Trump majority NMB opened field investigation on whether UNITE HERE obtained authorization cards by intimidation and misrepresentation when the union had cards from 76% of United Airlines food service workers– a field investigation was opened based on absurd allegations that workers were confused by the name of the Union –UNITE HERE and name of the company United; that workers were not fluent in English– but the union used multi-lingual materials, and United communicates with employees in English; and that signatures of 76% of employees must have involved improper union influence because the percentage is so high (instead of result of mistreatment of workers). 

The Board normally deals with interference claims after an election by re-run, if it finds interference; the Board rarely does field investigations on interference. Delay of election is tactic of employers to use the time to erode union support by threats, propaganda, and intimidation. RLA has fewer protections for organizing than NLRA, but it does mandate speedy elections. NMB’s recent action allows for NLRA style delay tactics.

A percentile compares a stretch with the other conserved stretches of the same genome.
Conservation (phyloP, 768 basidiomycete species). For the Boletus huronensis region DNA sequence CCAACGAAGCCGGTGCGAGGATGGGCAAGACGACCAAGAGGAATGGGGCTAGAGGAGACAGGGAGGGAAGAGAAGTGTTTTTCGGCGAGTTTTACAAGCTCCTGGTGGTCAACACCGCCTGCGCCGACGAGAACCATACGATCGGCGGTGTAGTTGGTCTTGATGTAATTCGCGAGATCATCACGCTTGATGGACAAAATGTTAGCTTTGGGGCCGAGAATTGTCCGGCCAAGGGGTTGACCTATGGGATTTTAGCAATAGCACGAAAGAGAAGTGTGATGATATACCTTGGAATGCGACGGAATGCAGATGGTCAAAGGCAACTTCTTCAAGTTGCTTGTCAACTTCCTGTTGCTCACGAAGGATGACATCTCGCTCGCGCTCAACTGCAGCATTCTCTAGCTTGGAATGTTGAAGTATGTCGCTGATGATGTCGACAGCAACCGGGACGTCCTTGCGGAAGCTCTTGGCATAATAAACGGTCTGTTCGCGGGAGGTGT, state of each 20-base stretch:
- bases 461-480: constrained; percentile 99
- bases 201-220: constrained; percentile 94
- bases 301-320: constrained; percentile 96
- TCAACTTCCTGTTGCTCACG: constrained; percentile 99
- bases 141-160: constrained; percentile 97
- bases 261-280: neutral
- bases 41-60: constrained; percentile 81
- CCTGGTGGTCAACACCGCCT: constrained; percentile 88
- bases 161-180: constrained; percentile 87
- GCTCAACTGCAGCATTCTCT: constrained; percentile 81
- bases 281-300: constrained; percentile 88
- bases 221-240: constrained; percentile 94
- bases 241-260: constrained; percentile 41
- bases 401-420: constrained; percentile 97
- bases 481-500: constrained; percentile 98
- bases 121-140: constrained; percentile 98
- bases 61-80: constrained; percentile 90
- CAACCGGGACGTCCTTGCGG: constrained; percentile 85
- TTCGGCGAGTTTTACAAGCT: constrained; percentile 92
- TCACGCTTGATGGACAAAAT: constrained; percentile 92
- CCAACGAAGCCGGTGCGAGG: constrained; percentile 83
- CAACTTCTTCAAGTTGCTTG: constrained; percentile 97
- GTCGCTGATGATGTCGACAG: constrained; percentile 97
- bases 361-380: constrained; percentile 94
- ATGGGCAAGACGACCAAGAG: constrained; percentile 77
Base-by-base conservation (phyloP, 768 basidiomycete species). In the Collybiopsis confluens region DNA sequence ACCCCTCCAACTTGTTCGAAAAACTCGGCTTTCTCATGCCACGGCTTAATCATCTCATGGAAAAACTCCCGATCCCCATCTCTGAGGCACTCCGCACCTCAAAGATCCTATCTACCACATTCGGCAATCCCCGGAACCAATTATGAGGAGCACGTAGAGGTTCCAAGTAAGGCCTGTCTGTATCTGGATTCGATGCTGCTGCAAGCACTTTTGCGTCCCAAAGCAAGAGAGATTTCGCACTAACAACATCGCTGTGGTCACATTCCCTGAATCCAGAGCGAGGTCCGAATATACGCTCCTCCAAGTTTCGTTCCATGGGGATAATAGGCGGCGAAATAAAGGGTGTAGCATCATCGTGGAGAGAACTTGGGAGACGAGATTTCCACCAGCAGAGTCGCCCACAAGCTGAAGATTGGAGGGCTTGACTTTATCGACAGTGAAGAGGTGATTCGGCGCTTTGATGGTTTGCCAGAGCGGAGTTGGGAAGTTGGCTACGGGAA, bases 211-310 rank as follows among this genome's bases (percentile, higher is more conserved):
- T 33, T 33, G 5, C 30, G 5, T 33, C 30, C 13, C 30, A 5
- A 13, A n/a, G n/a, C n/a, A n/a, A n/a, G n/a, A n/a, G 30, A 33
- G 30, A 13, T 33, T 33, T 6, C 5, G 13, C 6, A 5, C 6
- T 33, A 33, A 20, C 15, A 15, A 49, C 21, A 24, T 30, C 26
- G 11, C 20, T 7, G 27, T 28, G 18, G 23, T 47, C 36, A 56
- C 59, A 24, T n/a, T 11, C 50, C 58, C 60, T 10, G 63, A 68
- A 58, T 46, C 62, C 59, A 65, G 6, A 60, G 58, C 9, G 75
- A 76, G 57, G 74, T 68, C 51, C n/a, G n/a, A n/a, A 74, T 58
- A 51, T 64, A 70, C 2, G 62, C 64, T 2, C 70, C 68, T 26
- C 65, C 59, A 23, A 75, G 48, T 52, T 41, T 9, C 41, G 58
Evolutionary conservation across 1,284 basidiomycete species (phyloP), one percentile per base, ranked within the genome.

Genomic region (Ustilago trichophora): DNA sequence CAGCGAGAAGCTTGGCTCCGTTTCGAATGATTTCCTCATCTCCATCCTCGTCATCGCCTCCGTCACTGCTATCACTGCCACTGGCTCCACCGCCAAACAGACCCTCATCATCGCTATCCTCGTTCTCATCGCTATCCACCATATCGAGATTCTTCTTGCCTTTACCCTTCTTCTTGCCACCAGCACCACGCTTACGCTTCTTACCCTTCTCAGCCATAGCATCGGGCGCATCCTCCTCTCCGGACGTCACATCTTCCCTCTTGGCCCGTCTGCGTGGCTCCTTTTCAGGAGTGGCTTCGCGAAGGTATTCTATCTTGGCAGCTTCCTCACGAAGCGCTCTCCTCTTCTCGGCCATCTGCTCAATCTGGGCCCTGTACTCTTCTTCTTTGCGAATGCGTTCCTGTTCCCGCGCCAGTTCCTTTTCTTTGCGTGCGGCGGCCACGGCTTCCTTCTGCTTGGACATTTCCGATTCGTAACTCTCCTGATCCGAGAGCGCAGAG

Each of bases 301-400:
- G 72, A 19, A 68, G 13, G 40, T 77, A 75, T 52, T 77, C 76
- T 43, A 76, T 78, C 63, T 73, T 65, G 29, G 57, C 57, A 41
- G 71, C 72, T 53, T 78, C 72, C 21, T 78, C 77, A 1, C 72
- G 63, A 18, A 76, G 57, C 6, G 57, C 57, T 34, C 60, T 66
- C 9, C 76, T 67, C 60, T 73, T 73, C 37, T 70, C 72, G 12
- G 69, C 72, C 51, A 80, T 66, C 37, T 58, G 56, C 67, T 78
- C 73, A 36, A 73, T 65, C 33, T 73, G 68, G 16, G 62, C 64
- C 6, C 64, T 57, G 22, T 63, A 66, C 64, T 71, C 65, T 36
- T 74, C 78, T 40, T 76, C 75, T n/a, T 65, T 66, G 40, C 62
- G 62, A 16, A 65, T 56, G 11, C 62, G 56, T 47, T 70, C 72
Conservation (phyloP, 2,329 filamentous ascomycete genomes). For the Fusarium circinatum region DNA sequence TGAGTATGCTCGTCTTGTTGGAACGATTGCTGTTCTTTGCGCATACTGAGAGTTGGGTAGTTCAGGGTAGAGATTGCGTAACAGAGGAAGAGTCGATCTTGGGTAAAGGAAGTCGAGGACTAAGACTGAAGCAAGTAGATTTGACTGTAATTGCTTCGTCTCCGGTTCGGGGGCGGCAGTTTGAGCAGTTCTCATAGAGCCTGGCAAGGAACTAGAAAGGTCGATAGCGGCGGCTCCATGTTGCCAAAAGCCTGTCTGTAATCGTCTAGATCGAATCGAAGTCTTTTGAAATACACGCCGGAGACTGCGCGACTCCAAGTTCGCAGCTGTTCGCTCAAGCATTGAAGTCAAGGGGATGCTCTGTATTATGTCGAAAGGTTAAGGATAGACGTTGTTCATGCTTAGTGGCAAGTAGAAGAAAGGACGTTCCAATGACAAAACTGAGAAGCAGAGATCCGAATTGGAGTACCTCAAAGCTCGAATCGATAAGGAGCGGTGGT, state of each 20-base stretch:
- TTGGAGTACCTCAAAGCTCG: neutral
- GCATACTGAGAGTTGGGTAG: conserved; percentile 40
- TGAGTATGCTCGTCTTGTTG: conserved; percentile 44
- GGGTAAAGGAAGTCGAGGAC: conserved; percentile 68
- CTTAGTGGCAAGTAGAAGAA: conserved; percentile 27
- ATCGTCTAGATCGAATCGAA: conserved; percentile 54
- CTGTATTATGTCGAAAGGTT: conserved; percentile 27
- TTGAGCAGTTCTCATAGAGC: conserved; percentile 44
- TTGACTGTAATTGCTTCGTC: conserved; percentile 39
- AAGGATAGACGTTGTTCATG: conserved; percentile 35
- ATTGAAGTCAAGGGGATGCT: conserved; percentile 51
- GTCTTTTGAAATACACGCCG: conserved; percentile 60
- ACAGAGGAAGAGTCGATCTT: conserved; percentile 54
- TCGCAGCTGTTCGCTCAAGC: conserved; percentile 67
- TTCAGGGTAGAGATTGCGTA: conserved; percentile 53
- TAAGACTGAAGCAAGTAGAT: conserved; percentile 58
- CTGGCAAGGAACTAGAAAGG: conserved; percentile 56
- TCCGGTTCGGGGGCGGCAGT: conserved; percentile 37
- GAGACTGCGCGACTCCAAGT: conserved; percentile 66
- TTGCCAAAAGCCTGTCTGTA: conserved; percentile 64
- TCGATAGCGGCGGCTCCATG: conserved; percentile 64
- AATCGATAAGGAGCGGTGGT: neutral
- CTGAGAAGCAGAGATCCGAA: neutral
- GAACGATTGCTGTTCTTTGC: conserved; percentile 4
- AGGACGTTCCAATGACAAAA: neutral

1. Reversed government position in Janus case; DOL supported the effort to overturn precedent on union security and represented employee obligation to cover the costs of bargaining and representation for public employees.

2. Reversed position on already briefed issue at Supreme Court EPIC case--on whether employees can be bound by individual employment contracts mandating private, company controlled, arbitration where class action or even multi-employee group arbitration is prohibited and decisions are non-disclosable

3. Overturned fiduciary rule that required investment advisors for retirement funds to act in the best interest of the employee/account holder– prevents self-dealing.